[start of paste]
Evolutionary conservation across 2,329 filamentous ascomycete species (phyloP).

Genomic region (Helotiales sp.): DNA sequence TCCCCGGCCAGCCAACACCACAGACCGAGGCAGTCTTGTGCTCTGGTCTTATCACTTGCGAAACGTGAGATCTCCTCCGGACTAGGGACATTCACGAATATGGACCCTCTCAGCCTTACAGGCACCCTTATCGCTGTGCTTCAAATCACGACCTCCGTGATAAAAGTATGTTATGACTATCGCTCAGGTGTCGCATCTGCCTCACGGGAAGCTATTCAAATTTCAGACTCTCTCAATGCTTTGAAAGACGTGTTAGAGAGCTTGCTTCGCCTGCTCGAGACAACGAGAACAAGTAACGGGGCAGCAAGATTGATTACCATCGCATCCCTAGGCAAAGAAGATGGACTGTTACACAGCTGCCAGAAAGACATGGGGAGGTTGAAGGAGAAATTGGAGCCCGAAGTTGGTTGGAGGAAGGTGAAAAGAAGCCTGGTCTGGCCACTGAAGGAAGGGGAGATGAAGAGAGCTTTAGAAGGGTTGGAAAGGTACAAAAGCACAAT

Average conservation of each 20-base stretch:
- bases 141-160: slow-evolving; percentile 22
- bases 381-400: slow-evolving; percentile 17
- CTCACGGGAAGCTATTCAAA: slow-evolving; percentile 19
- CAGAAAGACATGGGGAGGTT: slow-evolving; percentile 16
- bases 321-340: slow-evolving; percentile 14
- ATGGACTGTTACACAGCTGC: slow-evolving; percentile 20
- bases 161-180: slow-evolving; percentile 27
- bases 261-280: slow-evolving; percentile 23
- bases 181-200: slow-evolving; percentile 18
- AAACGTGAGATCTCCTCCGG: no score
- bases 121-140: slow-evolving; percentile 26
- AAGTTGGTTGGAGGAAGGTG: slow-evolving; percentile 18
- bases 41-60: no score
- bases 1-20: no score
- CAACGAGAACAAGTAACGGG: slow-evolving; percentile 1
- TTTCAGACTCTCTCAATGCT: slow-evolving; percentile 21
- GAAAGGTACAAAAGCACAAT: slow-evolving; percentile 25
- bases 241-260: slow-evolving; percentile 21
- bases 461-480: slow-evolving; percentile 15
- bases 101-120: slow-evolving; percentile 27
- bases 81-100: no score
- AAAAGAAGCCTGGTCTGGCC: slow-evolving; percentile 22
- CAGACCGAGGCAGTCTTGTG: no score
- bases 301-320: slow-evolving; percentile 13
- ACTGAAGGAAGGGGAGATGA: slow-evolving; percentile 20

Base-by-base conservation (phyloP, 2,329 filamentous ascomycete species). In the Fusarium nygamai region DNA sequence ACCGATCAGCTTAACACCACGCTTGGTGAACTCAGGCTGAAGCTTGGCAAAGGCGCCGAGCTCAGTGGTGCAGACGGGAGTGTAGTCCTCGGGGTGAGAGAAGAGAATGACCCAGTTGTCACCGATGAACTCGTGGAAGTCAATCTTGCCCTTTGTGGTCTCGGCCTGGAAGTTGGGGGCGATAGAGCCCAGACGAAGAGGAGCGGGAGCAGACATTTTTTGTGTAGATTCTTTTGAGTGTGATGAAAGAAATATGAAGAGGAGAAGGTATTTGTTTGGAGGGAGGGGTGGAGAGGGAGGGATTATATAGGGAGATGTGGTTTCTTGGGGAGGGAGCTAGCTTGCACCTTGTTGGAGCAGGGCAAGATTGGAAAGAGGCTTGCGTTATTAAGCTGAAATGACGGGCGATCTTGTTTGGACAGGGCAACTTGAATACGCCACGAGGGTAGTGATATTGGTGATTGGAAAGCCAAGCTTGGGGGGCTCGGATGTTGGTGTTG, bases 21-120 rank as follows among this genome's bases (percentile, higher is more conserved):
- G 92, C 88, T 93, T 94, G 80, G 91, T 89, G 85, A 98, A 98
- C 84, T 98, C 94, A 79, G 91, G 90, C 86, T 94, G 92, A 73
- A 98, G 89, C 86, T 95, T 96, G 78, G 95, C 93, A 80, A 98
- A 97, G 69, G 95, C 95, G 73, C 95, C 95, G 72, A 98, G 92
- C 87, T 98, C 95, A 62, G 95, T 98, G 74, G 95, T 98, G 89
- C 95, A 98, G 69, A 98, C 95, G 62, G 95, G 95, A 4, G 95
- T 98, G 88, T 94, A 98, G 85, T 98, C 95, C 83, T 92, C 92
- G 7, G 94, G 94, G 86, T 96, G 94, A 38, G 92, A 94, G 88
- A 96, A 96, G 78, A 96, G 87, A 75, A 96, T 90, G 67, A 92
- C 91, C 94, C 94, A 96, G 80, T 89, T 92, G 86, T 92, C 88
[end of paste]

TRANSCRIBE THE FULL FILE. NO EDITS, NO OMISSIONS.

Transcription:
Evolutionary conservation across 2,329 filamentous ascomycete species (phyloP).

Genomic region (Helotiales sp.): DNA sequence TCCCCGGCCAGCCAACACCACAGACCGAGGCAGTCTTGTGCTCTGGTCTTATCACTTGCGAAACGTGAGATCTCCTCCGGACTAGGGACATTCACGAATATGGACCCTCTCAGCCTTACAGGCACCCTTATCGCTGTGCTTCAAATCACGACCTCCGTGATAAAAGTATGTTATGACTATCGCTCAGGTGTCGCATCTGCCTCACGGGAAGCTATTCAAATTTCAGACTCTCTCAATGCTTTGAAAGACGTGTTAGAGAGCTTGCTTCGCCTGCTCGAGACAACGAGAACAAGTAACGGGGCAGCAAGATTGATTACCATCGCATCCCTAGGCAAAGAAGATGGACTGTTACACAGCTGCCAGAAAGACATGGGGAGGTTGAAGGAGAAATTGGAGCCCGAAGTTGGTTGGAGGAAGGTGAAAAGAAGCCTGGTCTGGCCACTGAAGGAAGGGGAGATGAAGAGAGCTTTAGAAGGGTTGGAAAGGTACAAAAGCACAAT

Average conservation of each 20-base stretch:
- bases 141-160: slow-evolving; percentile 22
- bases 381-400: slow-evolving; percentile 17
- CTCACGGGAAGCTATTCAAA: slow-evolving; percentile 19
- CAGAAAGACATGGGGAGGTT: slow-evolving; percentile 16
- bases 321-340: slow-evolving; percentile 14
- ATGGACTGTTACACAGCTGC: slow-evolving; percentile 20
- bases 161-180: slow-evolving; percentile 27
- bases 261-280: slow-evolving; percentile 23
- bases 181-200: slow-evolving; percentile 18
- AAACGTGAGATCTCCTCCGG: no score
- bases 121-140: slow-evolving; percentile 26
- AAGTTGGTTGGAGGAAGGTG: slow-evolving; percentile 18
- bases 41-60: no score
- bases 1-20: no score
- CAACGAGAACAAGTAACGGG: slow-evolving; percentile 1
- TTTCAGACTCTCTCAATGCT: slow-evolving; percentile 21
- GAAAGGTACAAAAGCACAAT: slow-evolving; percentile 25
- bases 241-260: slow-evolving; percentile 21
- bases 461-480: slow-evolving; percentile 15
- bases 101-120: slow-evolving; percentile 27
- bases 81-100: no score
- AAAAGAAGCCTGGTCTGGCC: slow-evolving; percentile 22
- CAGACCGAGGCAGTCTTGTG: no score
- bases 301-320: slow-evolving; percentile 13
- ACTGAAGGAAGGGGAGATGA: slow-evolving; percentile 20

Base-by-base conservation (phyloP, 2,329 filamentous ascomycete species). In the Fusarium nygamai region DNA sequence ACCGATCAGCTTAACACCACGCTTGGTGAACTCAGGCTGAAGCTTGGCAAAGGCGCCGAGCTCAGTGGTGCAGACGGGAGTGTAGTCCTCGGGGTGAGAGAAGAGAATGACCCAGTTGTCACCGATGAACTCGTGGAAGTCAATCTTGCCCTTTGTGGTCTCGGCCTGGAAGTTGGGGGCGATAGAGCCCAGACGAAGAGGAGCGGGAGCAGACATTTTTTGTGTAGATTCTTTTGAGTGTGATGAAAGAAATATGAAGAGGAGAAGGTATTTGTTTGGAGGGAGGGGTGGAGAGGGAGGGATTATATAGGGAGATGTGGTTTCTTGGGGAGGGAGCTAGCTTGCACCTTGTTGGAGCAGGGCAAGATTGGAAAGAGGCTTGCGTTATTAAGCTGAAATGACGGGCGATCTTGTTTGGACAGGGCAACTTGAATACGCCACGAGGGTAGTGATATTGGTGATTGGAAAGCCAAGCTTGGGGGGCTCGGATGTTGGTGTTG, bases 21-120 rank as follows among this genome's bases (percentile, higher is more conserved):
- G 92, C 88, T 93, T 94, G 80, G 91, T 89, G 85, A 98, A 98
- C 84, T 98, C 94, A 79, G 91, G 90, C 86, T 94, G 92, A 73
- A 98, G 89, C 86, T 95, T 96, G 78, G 95, C 93, A 80, A 98
- A 97, G 69, G 95, C 95, G 73, C 95, C 95, G 72, A 98, G 92
- C 87, T 98, C 95, A 62, G 95, T 98, G 74, G 95, T 98, G 89
- C 95, A 98, G 69, A 98, C 95, G 62, G 95, G 95, A 4, G 95
- T 98, G 88, T 94, A 98, G 85, T 98, C 95, C 83, T 92, C 92
- G 7, G 94, G 94, G 86, T 96, G 94, A 38, G 92, A 94, G 88
- A 96, A 96, G 78, A 96, G 87, A 75, A 96, T 90, G 67, A 92
- C 91, C 94, C 94, A 96, G 80, T 89, T 92, G 86, T 92, C 88